Cinema brand Curzon currently has eight UK complexes – five of which are in London. It has invested £3 million on the Victoria site, which will feature a ‘cultural hub’, café, lounge and library.
According to Curzon, the interior concepts is ‘state-of-the-art yet classic’, with interior designs inspired by the Curzon’s branding. The look draws on the heritage of the Curzon’s word mark, which uses 1927 typeface Futura, referencing the Bauhaus design style. Other influences include the work of designer Eileen Grey.
Afroditi Krassa Studio was appointed to the project in August last year, and was brought in to create an interior concept that brought the Curzon brand to life over the four floors of the Victoria site.
Afroditi Krassa, consultancy founder, says, ‘In the hospitality industry the biggest experience of the brand is when you enter the space. The interior design shouldn’t be “on brand”, it should be the brand’.
The other Curzon sites use inherited interiors, and so the Victoria site’s bespoke concept is likely to be rolled out to the other venues in future, according to Krassa.
Each floor of the building has a ‘specific identity’, says Krassa. The first floor features an ‘elegant’ bar area, as well as a sound and vision archive library with sofas, private televisions and headphones for visitors to watch the material on loan.
Lighting is ‘quite dark’ throughout the building, which boasts five main screens and a small private screen within a viewing box, which can be rented out for private parties and events.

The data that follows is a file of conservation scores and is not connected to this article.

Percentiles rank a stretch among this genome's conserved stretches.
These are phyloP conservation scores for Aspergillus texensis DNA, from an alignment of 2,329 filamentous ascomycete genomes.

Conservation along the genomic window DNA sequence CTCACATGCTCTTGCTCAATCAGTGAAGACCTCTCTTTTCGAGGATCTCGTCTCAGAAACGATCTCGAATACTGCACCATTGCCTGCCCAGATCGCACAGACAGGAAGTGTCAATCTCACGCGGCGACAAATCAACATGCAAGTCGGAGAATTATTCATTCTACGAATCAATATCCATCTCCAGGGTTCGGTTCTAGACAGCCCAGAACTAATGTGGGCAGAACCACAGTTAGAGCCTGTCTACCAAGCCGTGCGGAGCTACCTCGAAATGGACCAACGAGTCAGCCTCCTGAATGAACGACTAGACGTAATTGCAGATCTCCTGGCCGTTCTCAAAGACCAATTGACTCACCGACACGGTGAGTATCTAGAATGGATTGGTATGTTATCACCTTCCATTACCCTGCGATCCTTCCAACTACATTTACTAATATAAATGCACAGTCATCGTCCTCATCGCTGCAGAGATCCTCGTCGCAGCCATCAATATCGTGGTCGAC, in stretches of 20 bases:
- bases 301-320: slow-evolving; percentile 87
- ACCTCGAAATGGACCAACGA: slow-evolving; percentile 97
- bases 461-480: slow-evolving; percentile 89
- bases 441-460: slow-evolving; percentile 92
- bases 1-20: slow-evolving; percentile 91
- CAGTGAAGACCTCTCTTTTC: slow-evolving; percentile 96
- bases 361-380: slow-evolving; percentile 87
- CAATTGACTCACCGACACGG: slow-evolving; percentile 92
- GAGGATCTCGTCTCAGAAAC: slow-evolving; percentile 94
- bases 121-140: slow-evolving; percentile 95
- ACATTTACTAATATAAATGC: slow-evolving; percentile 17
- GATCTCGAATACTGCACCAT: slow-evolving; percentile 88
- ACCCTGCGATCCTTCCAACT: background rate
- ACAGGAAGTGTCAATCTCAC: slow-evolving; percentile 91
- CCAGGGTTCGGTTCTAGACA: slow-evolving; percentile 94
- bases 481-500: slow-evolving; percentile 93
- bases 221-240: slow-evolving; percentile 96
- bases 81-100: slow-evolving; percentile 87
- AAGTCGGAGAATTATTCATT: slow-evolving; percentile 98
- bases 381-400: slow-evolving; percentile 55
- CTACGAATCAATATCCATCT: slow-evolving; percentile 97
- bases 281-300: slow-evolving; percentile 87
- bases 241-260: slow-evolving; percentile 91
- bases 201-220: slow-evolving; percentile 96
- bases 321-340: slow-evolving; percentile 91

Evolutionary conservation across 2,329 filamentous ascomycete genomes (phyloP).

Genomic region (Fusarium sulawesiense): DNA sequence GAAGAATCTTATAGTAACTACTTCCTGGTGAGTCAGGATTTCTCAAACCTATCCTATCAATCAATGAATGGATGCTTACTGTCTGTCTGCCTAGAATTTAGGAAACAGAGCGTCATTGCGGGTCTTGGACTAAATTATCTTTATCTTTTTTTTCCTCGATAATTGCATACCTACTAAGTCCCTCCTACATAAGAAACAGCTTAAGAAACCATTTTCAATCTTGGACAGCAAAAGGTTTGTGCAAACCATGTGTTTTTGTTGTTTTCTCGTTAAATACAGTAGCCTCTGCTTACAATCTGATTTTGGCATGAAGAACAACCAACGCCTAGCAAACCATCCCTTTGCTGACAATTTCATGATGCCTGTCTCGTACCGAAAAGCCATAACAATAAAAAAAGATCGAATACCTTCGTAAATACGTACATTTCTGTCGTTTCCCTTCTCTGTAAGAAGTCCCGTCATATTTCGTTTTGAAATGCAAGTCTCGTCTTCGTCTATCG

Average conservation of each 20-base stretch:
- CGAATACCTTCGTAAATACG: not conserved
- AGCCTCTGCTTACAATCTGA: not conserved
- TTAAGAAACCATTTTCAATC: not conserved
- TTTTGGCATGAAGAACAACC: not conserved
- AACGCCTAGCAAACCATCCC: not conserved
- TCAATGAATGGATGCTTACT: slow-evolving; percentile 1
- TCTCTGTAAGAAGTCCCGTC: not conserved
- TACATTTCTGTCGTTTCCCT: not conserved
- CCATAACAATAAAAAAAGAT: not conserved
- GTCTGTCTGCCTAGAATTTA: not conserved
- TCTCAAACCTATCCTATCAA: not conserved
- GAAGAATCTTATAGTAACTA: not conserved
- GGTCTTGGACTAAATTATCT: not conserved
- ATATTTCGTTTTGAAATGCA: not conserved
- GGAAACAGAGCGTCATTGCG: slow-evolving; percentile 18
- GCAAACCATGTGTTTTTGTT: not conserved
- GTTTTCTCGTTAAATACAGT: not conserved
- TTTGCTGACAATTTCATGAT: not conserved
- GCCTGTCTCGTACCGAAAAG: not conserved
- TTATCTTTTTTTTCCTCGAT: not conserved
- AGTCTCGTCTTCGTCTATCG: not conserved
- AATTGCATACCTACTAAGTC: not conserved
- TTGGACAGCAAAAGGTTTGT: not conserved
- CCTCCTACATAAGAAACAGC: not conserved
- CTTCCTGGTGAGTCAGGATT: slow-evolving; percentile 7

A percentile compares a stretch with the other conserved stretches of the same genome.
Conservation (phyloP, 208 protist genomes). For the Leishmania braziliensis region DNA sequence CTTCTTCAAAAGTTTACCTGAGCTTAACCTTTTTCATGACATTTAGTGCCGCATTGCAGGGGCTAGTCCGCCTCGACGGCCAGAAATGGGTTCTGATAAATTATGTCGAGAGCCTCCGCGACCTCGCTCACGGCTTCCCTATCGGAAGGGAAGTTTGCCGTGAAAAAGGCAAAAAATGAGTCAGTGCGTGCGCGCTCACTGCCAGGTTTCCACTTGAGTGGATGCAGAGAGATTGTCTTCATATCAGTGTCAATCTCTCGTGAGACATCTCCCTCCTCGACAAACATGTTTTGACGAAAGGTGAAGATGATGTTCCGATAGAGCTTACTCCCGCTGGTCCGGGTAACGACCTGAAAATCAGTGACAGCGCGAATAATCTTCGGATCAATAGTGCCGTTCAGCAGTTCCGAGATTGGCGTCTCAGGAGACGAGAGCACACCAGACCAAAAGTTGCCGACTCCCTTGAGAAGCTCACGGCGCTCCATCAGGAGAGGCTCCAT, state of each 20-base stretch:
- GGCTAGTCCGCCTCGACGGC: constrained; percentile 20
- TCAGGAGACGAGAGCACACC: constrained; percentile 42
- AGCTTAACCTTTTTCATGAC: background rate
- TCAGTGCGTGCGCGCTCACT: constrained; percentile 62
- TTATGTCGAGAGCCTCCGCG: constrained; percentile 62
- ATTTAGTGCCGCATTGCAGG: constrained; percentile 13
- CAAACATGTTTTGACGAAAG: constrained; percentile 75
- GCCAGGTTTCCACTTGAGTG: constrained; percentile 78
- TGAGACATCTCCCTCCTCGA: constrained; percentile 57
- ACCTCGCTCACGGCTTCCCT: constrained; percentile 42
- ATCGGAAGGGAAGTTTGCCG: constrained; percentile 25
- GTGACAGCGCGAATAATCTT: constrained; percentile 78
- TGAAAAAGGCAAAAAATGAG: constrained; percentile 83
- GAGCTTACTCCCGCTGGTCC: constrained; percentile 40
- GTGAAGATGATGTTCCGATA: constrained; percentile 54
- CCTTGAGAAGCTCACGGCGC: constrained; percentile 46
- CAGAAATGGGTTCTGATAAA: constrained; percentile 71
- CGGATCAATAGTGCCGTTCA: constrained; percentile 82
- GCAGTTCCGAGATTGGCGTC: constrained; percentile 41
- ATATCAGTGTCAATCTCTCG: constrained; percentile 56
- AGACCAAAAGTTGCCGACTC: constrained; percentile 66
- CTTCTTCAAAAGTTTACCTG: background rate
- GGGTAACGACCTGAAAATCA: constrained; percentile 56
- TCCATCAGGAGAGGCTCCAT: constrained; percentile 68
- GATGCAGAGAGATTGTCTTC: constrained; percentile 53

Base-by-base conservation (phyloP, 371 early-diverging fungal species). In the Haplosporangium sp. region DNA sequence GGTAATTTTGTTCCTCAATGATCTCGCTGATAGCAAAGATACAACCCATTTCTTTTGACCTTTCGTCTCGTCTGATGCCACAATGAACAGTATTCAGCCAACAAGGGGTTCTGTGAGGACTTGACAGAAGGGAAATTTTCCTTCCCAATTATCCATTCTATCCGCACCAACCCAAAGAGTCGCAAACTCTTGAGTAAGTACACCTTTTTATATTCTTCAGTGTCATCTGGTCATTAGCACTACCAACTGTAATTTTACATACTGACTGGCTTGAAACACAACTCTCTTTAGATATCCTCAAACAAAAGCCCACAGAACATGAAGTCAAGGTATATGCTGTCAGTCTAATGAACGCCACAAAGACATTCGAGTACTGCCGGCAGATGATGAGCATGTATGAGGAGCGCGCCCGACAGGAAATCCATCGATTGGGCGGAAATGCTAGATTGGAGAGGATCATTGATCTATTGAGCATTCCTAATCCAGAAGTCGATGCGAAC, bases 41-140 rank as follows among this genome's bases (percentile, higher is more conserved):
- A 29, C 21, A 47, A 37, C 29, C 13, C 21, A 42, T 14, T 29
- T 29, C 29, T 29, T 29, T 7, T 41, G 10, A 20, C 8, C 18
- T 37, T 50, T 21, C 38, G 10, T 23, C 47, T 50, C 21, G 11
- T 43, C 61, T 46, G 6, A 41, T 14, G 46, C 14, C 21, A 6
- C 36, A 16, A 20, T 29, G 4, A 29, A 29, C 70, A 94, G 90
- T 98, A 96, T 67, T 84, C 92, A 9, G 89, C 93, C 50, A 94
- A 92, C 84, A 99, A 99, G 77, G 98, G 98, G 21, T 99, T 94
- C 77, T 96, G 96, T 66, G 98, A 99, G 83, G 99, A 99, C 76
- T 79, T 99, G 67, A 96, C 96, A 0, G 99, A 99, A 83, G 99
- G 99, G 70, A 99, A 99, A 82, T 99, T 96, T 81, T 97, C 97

Classic cinema iconography informs the space, with particular focus on the whitebox marquee sign, and the curtain. ‘We wanted to use very strong cinematic icons but in a contemporary context’, says Krassa.
She says, ‘“Classic” was a very important word for us – Curzon is a very honest brand with honest values, so [the interiors] will have quality and value beyond 2014, like the early Bauhaus, which still looks fresh today’.
The marquee icon has been reinterpreted for the space as a digital installation showing static and moving images; while the cinema curtain forms a large projection screen at the cinema’s street-level fascia.
The translucent white curtain will show passers-by visuals including scenes from old movies, as well as hosting design elements relating to the Curzon branding. Artist Sasha Litvintseva has created a reel to be screened on the curtain using footage from films distributed by Artificial Eye, the Curzon Group-owned film distribution arm.
According to Krassa, entering the cinema through the curtain ‘feels like you’re walking into a cinema screen’; and the incorporation of such technology is part of a bid by the Curzon to move away from an ‘arthouse 70s hippy brand image’.
She says, ‘We wanted to create a site not for the past but for the future. The Curzon has an 80-year heritage but we’re not referring to the past as a pastiche – it’s influenced by the pioneering spirit of a lot of the early Bauhaus [designers].
‘We’re using that visual language but embracing new technology and processes, creating a contemporary brand in a contemporary context but with a lot of that heritage still in place’.